The tool divergence
It used to be that the platform on which most software was developed was also the one on which most of it was deployed—the personal desktop computer. As a developer you only needed one machine.
Now, the target deployment platform is an app for a phone or tablet. But you still need a big desktop machine to develop them.
The first effect of this development-deployment divergence is that it cements the new position of the desktop as a specialized factory machine.
But another effect is that it raises the barrier to casual hacking. In the PC age a kid who wanted to write software just needed to download a bunch of simple tools and was off running. But today that kid would need to setup a complicated toolchain on a beefy desktop. And that too in an age when they think of desktops as something quaint, and might very well not even have one, because their “primary device” is just their phone or tablet.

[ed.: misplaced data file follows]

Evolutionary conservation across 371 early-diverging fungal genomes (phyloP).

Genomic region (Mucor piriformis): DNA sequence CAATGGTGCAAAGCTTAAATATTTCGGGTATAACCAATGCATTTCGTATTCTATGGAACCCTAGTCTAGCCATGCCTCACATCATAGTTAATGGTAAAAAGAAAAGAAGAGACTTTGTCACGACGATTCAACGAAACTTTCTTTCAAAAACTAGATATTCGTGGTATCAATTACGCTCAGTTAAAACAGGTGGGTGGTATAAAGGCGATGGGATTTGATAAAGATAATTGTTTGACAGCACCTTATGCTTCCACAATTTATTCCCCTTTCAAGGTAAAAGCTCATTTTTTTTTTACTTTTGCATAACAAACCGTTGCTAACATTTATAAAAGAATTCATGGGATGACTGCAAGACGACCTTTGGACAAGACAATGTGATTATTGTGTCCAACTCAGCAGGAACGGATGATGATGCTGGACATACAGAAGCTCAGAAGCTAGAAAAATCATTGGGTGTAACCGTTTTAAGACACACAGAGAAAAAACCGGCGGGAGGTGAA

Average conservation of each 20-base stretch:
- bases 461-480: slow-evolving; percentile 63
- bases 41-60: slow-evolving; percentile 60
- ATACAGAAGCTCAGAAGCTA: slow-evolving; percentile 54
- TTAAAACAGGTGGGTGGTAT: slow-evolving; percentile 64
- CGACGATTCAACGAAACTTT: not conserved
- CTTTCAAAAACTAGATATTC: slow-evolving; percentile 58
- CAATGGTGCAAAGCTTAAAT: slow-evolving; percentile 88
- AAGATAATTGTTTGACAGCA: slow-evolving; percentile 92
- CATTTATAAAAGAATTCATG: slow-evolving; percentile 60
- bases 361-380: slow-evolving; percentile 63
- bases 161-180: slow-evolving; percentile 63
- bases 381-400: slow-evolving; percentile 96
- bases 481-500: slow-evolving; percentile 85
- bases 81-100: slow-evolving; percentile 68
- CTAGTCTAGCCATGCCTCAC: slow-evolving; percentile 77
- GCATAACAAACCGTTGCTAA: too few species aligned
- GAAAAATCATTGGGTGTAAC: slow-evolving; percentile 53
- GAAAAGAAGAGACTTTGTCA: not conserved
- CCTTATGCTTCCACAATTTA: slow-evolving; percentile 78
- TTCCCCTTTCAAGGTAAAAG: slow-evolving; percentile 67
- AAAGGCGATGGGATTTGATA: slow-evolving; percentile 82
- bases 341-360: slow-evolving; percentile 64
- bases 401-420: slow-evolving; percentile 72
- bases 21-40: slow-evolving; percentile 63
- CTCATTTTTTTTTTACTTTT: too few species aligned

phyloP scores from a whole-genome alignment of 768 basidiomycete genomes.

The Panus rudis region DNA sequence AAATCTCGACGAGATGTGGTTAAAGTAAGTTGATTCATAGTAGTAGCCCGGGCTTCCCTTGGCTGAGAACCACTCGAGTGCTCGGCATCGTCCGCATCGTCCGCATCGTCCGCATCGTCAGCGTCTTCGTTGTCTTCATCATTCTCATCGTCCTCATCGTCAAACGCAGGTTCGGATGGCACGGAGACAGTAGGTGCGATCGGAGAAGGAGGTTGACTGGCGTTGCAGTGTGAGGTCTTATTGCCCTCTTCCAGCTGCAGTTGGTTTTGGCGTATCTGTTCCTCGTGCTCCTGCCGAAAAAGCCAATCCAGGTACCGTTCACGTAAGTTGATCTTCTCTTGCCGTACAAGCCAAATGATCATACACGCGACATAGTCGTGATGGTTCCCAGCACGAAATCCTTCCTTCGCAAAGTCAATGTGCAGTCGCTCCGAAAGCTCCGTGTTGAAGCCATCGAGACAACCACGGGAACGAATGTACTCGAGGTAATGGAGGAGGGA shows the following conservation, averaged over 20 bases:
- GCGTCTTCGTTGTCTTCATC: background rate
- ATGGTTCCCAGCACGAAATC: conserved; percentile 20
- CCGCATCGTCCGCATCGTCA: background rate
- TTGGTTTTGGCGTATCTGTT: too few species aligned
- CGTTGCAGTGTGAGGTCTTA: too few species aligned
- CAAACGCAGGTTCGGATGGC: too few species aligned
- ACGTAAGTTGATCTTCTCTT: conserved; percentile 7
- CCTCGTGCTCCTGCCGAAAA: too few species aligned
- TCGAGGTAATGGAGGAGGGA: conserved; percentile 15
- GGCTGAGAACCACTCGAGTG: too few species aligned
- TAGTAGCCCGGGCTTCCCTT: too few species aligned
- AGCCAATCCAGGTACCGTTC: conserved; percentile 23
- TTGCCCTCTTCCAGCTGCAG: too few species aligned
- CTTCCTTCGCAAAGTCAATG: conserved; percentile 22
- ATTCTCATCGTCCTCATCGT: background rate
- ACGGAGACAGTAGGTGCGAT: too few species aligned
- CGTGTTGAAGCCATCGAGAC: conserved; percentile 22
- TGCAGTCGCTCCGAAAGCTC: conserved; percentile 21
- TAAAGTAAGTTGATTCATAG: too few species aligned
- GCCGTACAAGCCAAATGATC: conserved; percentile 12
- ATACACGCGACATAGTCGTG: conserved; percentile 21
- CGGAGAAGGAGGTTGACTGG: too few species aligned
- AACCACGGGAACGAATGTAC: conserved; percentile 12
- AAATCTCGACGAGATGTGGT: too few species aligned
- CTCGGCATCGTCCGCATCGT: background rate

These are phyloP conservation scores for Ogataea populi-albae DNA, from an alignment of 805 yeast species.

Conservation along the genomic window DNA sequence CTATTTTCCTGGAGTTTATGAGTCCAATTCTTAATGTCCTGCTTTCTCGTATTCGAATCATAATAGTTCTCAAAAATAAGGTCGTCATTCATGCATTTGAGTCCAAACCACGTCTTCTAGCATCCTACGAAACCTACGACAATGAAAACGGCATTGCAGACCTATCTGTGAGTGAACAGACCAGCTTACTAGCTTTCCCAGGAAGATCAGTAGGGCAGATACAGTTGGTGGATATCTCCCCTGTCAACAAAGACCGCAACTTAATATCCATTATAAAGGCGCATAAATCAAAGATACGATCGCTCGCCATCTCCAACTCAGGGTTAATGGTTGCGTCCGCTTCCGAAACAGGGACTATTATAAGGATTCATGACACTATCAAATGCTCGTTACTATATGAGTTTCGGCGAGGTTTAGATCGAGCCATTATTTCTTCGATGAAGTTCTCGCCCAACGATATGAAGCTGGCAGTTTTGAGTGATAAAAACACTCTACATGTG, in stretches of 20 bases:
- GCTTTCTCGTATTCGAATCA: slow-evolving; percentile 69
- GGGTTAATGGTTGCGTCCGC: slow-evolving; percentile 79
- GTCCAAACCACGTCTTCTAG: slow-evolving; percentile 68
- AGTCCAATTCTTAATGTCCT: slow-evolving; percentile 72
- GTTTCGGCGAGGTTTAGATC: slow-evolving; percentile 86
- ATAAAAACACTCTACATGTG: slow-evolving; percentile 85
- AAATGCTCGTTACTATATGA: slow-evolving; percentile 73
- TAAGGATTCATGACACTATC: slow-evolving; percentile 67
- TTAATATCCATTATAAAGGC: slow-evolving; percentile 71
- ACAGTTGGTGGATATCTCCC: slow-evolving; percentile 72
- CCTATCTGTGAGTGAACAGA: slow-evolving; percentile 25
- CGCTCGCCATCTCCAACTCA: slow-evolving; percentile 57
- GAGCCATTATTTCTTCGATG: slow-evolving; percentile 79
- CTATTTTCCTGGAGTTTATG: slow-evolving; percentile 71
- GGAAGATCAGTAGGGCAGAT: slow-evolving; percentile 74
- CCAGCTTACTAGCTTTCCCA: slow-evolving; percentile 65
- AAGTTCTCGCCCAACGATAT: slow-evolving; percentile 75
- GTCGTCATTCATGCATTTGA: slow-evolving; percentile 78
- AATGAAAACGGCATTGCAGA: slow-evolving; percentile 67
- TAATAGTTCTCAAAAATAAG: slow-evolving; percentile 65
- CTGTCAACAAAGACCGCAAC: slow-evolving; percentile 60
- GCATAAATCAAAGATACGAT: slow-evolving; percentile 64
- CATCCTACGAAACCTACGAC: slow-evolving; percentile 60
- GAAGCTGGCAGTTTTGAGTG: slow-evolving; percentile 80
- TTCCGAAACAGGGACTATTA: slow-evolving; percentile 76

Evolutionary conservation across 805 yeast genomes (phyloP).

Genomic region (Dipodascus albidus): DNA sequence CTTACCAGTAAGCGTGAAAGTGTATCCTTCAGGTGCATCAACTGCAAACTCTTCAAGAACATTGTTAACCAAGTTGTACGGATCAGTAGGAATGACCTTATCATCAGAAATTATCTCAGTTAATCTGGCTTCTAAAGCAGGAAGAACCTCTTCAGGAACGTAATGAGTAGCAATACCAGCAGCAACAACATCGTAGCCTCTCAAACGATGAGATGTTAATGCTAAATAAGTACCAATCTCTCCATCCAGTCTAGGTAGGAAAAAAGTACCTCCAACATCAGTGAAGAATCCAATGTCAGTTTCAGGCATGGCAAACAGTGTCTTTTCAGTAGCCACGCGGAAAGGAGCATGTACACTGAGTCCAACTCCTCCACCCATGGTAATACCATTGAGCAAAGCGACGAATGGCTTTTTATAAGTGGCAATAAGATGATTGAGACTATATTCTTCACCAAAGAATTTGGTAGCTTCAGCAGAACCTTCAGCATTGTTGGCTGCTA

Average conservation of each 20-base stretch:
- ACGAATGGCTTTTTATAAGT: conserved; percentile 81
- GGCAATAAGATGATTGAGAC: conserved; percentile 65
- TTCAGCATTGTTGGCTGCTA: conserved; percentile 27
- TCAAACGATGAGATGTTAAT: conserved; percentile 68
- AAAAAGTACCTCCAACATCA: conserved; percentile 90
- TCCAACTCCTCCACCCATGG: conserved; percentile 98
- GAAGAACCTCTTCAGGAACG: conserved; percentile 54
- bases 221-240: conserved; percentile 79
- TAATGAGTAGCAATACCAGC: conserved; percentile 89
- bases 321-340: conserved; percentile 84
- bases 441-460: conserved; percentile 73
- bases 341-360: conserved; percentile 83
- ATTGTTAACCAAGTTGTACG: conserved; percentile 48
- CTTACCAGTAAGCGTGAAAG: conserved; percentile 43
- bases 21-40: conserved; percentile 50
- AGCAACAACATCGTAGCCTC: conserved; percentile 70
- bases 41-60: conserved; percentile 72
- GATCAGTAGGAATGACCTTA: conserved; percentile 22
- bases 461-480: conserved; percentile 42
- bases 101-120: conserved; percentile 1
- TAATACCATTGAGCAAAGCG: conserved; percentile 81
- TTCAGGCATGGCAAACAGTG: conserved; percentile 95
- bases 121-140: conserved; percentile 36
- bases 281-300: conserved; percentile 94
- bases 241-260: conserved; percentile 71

Even the term “primary device” probably sounds funny to them. Growing up if someone asked me what my primary device was I’d laugh at them because my PC was my only device and it was all I needed or wanted.
So here’s my wish—and challenge. Make it so that a young person who gets the urge can code and build something on their phone or tablet. I suspect it will be easier with the extra screen real estate on a tablet, but the big problem is the same. Make it so that some of that infinite interstitial time that their phone soaks up can be filled with programming. What if at the end of that Apple ad the teenager presented his family with a cool app rather than a movie?